Here are some sound files for my Nine Note Binary Musical Scale that can be played. Haven't read the essay on Music and this new scale yet? Go here!
No doubt many aficionados of music will reject these tones out of hand as being an abomination to all music - at least traditional Western musical notation. But for those who like to explore new and different things this scale of tones might actually be useful... if anyone were to ever create an instrument capable of playing them. I can't produce any such instruments, but for those curious to know just how reasonable or awful these tones are - by themselves or in comparison to traditional Western musical notation - here is a set of generic tones that I generated with a sound application. They won't sound as nice as any acoustically refined instrument, but they might at least give an idea of what this new scale sounds like.
I've created two pianos. On the left, each sound file is about one second long, in order to explore possible melodies. On the right, each sound file is about seven seconds long. This way several notes can be played at once for an extended time, in order to seek out harmonies.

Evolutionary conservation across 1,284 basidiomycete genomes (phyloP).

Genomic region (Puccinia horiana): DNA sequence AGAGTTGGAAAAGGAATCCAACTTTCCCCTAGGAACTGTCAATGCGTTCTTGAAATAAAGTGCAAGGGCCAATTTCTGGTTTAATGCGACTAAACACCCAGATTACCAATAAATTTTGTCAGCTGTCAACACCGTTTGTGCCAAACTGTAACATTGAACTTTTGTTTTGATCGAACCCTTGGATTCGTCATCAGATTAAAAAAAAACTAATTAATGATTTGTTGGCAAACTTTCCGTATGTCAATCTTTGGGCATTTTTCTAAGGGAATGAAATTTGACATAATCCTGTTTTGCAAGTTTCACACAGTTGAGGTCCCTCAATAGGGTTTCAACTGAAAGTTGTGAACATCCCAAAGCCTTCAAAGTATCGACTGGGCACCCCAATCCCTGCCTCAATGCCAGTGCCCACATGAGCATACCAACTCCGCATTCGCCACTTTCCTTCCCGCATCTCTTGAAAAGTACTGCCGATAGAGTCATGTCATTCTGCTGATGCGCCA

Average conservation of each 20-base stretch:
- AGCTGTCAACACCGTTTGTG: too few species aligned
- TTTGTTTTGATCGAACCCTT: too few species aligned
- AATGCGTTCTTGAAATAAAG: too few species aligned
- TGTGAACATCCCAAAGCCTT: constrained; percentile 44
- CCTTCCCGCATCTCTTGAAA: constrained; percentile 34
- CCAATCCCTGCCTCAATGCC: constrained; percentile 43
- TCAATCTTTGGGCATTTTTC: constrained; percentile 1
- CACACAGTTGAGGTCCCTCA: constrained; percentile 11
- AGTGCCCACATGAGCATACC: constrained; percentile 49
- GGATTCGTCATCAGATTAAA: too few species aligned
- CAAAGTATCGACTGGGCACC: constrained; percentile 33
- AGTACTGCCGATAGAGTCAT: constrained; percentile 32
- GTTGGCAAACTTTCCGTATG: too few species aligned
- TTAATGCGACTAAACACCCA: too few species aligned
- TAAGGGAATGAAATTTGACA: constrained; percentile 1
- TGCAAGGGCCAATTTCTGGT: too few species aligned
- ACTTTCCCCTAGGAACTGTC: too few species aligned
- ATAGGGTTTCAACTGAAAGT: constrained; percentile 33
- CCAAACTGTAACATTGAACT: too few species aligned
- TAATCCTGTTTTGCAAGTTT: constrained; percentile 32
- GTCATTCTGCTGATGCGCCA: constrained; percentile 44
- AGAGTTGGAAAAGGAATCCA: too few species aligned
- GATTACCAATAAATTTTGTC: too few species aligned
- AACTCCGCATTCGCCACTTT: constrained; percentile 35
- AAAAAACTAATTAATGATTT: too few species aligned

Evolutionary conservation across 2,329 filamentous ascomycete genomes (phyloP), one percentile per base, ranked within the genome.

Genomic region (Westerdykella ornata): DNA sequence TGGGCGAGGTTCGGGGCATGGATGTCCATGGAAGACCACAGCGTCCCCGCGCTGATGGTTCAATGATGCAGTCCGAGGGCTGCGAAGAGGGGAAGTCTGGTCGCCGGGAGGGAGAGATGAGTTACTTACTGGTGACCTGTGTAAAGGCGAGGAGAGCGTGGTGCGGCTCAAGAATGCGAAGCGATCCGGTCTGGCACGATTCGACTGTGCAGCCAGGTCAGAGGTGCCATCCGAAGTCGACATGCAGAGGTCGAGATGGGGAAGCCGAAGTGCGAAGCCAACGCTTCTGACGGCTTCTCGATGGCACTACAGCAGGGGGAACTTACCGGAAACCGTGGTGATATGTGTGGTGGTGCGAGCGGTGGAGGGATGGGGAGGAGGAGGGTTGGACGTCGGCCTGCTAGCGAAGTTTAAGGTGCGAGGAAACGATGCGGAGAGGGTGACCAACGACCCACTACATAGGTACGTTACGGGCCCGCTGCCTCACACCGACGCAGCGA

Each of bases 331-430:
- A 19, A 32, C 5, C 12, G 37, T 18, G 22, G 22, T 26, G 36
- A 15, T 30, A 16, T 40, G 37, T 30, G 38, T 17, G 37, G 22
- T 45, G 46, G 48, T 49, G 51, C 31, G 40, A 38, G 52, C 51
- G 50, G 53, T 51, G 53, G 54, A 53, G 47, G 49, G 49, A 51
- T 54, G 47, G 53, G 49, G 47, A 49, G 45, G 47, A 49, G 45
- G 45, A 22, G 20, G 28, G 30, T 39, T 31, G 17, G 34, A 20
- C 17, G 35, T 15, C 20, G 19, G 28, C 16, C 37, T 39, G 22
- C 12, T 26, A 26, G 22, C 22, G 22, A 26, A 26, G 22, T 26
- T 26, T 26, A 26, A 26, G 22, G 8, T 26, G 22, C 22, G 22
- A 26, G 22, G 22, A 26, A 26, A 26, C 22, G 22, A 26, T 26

Here are some suggestions for harmonies: Use the bottom portion of this chart:
... and try playing triads that land on those critical points of harmony - the 1/4 or 125% mark (counting 5 from the root note), the 1/2 or 150% mark (counting 4 more or 9 from the root), and the 3/4 or 175% mark (counting 4 more or 13 from the root note). Then, try some others. Try using my note 1 with the 4 and 6, (or, move 6 notes from the root and then 4 more or 10 notes from the root note) which I guess could be considered an augmented chord? Maybe? I dunno. Then try what I guess might be considered diminished by using my 1 with the 3 and 5 (or, move 4 notes from the root and then 4 more or 8 from the root note).
For those wanting to know what note each of these notes is close to in traditional music, the right hand column of each table has indicators that are rough approximations.